Hosni Mubarak appears in Egyptian court for retrial

Tuesday 14 May 2013 11.12
Hosni Mubarak has appeared again in a court in Cairo on charges of complicity with murder
Hosni Mubarak has appeared again in a court in Cairo on charges of complicity with murder

Former Egyptian president Hosni Mubarak has appeared again in court for a retrial on charges of complicity in the murder of protesters.

Mubarak and his former interior minister, Habib el-Adli, were convicted and sentenced to life in prison last June for failing to stop the killing during the 2011 uprising that swept him from power.

But a court ordered a retrial in January after accepting appeals from both the prosecution and the defence.

Each cited different shortcomings with a trial that was criticised for the weak evidence offered by the prosecution.

After a three-hour session broadcast live on state television, during which the charges were read and the prosecution made a statement, the proceedings were adjourned.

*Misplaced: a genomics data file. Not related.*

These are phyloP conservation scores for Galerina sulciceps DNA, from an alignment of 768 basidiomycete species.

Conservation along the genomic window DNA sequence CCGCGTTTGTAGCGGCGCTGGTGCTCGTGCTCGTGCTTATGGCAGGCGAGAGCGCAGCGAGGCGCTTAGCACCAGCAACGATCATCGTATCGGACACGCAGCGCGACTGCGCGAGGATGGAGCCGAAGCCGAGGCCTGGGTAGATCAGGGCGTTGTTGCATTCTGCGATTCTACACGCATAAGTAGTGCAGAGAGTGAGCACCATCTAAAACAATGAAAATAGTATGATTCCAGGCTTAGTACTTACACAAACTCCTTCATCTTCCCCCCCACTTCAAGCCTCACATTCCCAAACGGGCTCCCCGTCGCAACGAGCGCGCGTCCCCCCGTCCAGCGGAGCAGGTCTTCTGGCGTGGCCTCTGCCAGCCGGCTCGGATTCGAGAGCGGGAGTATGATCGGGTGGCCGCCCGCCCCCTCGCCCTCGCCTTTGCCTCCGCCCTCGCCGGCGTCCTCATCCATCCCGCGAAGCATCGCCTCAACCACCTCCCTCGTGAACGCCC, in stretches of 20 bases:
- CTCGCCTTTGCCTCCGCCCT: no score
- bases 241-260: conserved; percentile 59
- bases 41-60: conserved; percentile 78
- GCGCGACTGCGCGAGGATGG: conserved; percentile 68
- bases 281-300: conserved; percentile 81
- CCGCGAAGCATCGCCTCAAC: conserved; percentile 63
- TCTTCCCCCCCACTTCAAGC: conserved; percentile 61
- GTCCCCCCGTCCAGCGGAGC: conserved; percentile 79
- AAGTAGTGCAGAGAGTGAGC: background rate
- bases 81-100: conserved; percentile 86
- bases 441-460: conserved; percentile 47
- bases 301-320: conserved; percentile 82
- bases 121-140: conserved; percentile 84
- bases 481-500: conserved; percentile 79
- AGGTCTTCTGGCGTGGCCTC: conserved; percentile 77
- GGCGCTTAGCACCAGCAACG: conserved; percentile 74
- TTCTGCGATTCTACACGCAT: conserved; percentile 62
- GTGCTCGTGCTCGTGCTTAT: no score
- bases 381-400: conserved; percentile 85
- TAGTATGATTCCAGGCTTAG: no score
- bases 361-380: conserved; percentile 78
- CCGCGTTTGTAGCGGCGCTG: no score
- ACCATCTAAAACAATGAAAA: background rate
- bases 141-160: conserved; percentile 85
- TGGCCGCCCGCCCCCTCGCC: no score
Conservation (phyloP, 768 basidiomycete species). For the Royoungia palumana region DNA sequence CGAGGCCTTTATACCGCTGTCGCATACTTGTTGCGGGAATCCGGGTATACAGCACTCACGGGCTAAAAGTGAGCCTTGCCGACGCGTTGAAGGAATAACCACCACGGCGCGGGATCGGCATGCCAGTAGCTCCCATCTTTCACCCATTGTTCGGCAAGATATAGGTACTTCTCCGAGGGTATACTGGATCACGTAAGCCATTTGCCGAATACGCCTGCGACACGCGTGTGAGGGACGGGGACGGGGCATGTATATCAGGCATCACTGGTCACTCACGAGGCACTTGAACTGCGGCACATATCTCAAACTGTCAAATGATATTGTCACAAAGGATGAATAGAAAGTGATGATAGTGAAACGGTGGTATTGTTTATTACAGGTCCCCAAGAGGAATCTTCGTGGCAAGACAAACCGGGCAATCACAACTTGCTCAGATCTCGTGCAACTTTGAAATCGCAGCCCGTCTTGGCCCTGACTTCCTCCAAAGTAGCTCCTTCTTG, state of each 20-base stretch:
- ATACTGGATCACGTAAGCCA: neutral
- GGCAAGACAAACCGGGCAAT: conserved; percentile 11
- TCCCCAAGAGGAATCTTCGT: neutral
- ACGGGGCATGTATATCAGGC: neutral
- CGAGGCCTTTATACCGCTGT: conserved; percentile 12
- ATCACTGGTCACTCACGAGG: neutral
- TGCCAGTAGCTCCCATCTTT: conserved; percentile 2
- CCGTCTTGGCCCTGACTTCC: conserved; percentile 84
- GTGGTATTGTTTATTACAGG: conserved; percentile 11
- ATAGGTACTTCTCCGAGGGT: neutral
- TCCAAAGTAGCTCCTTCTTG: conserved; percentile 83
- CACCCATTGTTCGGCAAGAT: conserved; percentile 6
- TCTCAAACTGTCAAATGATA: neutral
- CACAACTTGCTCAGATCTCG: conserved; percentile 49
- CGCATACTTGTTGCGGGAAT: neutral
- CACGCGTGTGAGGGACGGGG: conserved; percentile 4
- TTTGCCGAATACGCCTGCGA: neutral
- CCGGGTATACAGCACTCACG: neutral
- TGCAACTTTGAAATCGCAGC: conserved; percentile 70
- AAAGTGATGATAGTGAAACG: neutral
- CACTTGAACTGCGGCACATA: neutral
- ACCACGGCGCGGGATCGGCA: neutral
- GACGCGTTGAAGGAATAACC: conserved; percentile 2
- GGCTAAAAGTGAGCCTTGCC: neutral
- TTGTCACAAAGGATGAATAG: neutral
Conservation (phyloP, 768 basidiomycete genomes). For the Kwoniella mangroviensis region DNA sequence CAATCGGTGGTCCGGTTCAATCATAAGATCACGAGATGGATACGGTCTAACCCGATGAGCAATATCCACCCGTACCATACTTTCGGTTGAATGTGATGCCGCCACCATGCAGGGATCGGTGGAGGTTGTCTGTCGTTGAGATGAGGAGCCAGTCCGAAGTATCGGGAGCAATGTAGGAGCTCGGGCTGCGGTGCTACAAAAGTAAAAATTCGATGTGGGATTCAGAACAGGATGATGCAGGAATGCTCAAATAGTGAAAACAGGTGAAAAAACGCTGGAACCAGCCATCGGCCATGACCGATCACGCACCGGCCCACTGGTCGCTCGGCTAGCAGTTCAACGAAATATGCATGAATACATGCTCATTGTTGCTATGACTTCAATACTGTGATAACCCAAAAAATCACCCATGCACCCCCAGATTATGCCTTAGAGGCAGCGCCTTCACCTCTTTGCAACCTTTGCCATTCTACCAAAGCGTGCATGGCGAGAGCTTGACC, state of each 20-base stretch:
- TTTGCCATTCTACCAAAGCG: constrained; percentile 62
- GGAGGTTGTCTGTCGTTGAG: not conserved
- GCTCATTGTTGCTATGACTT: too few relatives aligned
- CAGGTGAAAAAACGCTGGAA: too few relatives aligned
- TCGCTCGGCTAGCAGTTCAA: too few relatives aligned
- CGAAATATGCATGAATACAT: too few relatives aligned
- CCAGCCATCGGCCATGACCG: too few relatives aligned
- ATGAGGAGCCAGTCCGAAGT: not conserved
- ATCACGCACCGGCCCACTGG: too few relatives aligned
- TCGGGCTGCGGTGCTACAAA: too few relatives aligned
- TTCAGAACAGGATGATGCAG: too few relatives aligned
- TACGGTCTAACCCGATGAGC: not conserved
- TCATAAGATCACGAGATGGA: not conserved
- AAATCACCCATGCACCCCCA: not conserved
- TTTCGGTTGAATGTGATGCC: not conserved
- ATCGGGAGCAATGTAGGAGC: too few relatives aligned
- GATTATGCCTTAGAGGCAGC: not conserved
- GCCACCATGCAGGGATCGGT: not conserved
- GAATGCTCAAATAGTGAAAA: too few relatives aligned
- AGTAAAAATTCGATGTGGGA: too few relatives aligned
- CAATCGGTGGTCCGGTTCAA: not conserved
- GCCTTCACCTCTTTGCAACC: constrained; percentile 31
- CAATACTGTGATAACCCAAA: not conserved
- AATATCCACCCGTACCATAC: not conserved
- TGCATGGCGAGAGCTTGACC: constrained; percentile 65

The next hearing was set for 8 June.

The prosecution promised to offer new evidence, including some taken from the report of a fact-finding committee set up by President Mohamed Mursi in 2012.

The findings were not made public as promised by Mr Mursi, but leaks published by Britain's Guardian newspaper last month alleged the military was involved in torture, killings and forced disappearances during the uprising.

The military denied the allegations.

Mubarak, 85, sat upright on a hospital gurney as he was wheeled into a cage where defendants appear. As he entered, some in the courtroom chanted: "The people want the butcher executed."

Wearing sunglasses, he raised his arm to confirm his presence as Judge Ahmed al-Rasheedy read a list of the accused and said: "Present." He waved his arm in denial when asked by the judge to respond to the charges.

His two sons, Alaa and Gamal, stood alongside him dressed in white prison uniforms. They face charges of corruption.

The retrial at a police academy on the outskirts of Cairo had been due to begin last month but was delayed when the previous judge recused himself.